A major hurdle in the development of oral vaccines is that when liquid solutions dry, crystals form and destroy the virus used in vaccines, rendering the treatment useless. In a nifty bit of engineering martial arts, Choi flipped the problem on its head and turned crystallization into a tool to kill active viruses.

Choi and his team developed a salt formulation and applied it to the filters in the hope that salt crystals would “deactivate” the influenza virus.

The mechanics of simple chemistry make the treatment work.

When an aerosol droplet carrying the influenza virus contacts the treated filter, the droplet absorbs salt on the filter. The virus is exposed to continually increasing concentrations of salt.

As the droplet evaporates, the virus suffers fatal physical damage when the salt returns to its crystalized state.

While developing solid vaccines, Choi observed that sugar used for stabilizing the vaccine during the drying process crystalizes as it dries out. When crystals form, sharp edges and spikes take shape and they physically destroy the virus vaccine.

“We realized that we could use that to our advantage to improve surgical masks,” says Choi.

In a series of experiments and tests at UAlberta and in the Department of Medical Zoology at the Kyung Hee University School of Medicine in Seoul, South Korea, the team arrived at a workable treatment that improves the efficacy of the fiber filter inside the masks.

By using a safe substance (table salt) to improve an existing, approved product, Choi sees very few roadblocks to implementing the innovation. Now Choi has been awarded a provisional patent for the development of virus deactivation systems based on the salt-crystallization mechanism.

Source: UAlberta

Feb. 19-23, Orlando, FL

What to see and do at HIMSS17

HIMSS17 Keynote Speakers
  • Ginni M. Rometty, Chairman, President, and Chief Executive Officer, IBM
    Monday, Feb. 20, 2017, 8:30 – 10:00 AM
  • John Boehner, Former Speaker of the House
    Thursday, Feb. 23, 2017, 08:30 – 10:00 AM
  • Robert Herjavec, Cybersecurity Expert, Entrepreneur, Author
    Kevin O’Leary, Investor in Innovation
    Thursday, Feb. 23, 2017, 01:15 – 02:30 PM

HIMSS17 Specialty Exhibit Areas

  • Clinical & Business Intelligence Knowledge Center: New payment models, revenue cycle strategies, risk management, and more.
  • Connected Health Experience: Explore the new centralized hub for all connected patient technologies (consumer, mobile, games).
  • Cybersecurity Command Center: Prepare your organization to defend against cyber adversaries in this interactive exhibit.
  • Federal Health IT Solutions Pavilion: Explore the latest initiatives and products from federal agencies.
  • HX360 Innovation Zone—Expanded: Learn more about virtual reality, 3D printing, augmented reality, APIs, and what start-up companies are bringing to the table.
  • Intelligent Health Pavilion: Watch live, working demonstrations of cutting-edge technologies, including a smart medical home and an intelligent hospital.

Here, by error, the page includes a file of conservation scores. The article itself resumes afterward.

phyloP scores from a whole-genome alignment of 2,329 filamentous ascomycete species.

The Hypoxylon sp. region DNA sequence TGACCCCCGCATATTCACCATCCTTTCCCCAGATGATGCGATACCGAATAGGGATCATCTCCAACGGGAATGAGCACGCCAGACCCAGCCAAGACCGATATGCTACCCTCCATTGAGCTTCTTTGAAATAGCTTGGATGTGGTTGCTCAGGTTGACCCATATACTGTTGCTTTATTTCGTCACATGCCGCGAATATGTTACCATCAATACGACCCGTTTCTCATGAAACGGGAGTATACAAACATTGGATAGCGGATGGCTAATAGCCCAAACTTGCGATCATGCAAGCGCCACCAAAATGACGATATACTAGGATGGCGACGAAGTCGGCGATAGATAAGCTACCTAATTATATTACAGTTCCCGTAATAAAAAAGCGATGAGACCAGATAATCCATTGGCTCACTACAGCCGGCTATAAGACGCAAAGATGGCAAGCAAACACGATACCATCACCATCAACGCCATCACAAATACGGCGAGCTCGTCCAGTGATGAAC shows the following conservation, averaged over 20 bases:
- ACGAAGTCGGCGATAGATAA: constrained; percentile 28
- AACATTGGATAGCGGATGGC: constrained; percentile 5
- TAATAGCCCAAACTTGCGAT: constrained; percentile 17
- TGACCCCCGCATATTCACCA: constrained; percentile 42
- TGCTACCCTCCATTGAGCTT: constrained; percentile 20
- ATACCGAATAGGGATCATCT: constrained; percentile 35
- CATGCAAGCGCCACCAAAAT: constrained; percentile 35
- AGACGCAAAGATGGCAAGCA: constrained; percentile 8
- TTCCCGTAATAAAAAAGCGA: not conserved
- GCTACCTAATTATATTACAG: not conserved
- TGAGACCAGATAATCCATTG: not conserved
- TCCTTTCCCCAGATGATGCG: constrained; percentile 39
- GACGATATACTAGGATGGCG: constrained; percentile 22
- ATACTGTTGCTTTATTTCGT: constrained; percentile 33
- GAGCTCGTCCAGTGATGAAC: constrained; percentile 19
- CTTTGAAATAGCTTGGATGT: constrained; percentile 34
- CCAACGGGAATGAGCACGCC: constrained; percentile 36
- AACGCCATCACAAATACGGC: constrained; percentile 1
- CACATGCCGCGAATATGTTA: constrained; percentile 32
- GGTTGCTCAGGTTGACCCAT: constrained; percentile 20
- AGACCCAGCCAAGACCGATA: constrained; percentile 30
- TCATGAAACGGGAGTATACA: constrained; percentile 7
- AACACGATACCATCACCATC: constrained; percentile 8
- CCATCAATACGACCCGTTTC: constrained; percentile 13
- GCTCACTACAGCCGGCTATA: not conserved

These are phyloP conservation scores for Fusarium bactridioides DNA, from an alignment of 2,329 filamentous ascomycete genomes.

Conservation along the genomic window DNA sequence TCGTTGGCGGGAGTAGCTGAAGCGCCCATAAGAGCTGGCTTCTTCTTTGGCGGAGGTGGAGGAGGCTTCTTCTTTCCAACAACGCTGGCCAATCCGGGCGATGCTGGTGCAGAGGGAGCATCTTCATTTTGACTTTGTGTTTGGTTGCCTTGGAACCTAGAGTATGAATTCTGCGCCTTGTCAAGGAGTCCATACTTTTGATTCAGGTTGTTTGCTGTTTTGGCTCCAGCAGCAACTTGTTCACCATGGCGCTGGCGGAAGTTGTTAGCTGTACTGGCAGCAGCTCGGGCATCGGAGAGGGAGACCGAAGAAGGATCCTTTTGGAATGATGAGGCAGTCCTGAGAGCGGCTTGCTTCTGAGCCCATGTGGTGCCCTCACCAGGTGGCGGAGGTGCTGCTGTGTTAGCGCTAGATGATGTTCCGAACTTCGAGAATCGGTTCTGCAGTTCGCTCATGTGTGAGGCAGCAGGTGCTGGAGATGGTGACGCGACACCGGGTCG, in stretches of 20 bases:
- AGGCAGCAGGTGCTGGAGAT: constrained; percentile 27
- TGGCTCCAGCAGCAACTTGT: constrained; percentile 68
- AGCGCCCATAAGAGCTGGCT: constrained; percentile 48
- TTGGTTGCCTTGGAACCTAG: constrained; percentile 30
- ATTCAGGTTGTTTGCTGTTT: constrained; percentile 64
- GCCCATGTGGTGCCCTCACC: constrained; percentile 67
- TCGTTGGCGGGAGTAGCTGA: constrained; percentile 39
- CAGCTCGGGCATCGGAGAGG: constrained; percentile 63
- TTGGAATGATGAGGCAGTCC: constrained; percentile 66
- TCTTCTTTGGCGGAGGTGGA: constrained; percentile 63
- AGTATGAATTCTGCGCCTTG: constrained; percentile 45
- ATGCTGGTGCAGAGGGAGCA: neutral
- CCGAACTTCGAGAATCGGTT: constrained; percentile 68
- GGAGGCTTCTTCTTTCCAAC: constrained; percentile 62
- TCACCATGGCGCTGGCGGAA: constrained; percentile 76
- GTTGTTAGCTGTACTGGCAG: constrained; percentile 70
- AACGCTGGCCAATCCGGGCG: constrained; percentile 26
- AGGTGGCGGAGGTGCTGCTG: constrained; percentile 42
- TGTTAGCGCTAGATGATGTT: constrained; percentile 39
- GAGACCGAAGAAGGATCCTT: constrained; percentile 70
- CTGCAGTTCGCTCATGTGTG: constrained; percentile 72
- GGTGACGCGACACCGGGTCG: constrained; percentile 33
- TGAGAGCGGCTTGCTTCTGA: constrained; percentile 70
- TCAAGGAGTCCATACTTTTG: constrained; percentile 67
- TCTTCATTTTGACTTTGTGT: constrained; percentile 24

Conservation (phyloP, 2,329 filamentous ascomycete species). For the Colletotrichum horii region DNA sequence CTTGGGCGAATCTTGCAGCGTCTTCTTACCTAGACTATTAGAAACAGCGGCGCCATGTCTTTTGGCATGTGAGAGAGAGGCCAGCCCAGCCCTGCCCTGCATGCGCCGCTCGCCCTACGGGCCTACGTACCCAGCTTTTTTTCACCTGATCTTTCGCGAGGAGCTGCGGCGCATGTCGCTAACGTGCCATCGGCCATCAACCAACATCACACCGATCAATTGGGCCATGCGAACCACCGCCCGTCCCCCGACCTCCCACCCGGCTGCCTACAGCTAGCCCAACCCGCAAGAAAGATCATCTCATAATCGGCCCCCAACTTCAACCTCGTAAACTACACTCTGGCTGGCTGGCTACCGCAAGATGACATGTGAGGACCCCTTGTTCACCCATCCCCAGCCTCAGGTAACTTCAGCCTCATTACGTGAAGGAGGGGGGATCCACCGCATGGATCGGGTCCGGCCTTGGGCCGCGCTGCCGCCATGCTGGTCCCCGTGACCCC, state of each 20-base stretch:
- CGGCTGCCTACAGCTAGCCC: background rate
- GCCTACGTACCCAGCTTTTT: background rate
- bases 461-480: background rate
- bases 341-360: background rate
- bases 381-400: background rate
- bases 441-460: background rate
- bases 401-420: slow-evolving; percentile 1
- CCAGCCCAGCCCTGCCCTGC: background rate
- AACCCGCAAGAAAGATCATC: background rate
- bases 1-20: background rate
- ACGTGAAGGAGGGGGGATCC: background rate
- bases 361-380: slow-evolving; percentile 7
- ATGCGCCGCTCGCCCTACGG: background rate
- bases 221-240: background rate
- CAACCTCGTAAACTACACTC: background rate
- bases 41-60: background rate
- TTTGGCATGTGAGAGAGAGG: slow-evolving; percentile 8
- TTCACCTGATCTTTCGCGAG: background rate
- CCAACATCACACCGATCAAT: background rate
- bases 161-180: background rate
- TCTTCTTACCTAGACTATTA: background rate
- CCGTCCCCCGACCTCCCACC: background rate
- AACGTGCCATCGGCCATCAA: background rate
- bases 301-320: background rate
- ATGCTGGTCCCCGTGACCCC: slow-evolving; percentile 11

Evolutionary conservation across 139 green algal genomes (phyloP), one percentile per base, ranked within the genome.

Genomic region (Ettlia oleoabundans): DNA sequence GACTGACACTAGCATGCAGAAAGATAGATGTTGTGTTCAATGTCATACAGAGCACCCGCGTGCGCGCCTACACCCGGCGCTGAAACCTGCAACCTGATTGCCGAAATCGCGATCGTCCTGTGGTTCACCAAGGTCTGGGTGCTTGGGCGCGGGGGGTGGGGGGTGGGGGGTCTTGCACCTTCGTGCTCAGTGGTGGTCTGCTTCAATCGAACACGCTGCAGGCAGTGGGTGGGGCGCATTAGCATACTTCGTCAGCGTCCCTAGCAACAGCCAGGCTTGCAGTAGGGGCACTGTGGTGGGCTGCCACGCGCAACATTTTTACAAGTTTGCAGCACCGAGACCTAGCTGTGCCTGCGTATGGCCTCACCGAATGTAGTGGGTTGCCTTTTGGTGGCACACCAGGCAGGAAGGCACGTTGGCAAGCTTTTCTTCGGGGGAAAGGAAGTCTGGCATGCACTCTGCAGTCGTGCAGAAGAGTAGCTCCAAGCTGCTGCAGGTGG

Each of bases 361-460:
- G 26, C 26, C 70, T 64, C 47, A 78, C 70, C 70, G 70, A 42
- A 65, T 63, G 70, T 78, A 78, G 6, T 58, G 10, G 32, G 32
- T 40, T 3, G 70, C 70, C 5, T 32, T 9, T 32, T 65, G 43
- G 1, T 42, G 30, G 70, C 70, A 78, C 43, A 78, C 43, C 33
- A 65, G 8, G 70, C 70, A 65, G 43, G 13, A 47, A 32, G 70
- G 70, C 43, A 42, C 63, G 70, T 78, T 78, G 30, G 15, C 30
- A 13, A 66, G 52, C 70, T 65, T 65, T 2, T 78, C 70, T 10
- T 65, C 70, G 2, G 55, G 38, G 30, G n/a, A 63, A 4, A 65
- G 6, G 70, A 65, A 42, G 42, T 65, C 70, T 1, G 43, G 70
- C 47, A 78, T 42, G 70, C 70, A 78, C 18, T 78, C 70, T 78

• HIMSS Interoperability Showcase—Redesigned: An ecosystem where all stakeholders can securely, effectively, and efficiently contribute, share, and analyze data.
  • Population Care Management Knowledge Center—NEW: Discover the answers you need to design and implement care coordination and care management programs.
  • University Row: Discover educational institutions with degree programs in fields related to health informatics.


Certified Health IT Product List update

The Office of the National Coordinator for Health Information Technology (ONC) recently announced that the Certified Health IT Products List (ONC CHPL) has been updated thanks to the Enhanced Oversight and Accountability Final Rule.

What’s new?
  • Three new surveillance reports are available as downloadable csv files on CHPL Resources.
  • The CHPL hosts two new pages to reflect health IT products that are no longer certified and developers who are precluded from certifying health IT products under the Enhanced Oversight and Accountability Final Rule. This data includes all known decertified products for the 2014 edition as well as the 2015 edition and will continue to be updated as certification statuses change.
  • The CHPL now will display the results of all surveillance activities for certified products. This data is required to be updated quarterly, so the first release is expected in April. However, the setup for the new data is now in place.
What’s not changing?
  • Found certification non-conformities will continue to be updated on a weekly basis.

Check out the Certified Health IT Product List ( to see all these updates. If you are using a product from the CMS EHR Incentive Program, ONC encourages you to reach out to that program to confirm whether it is still eligible or to seek a hardship exemption.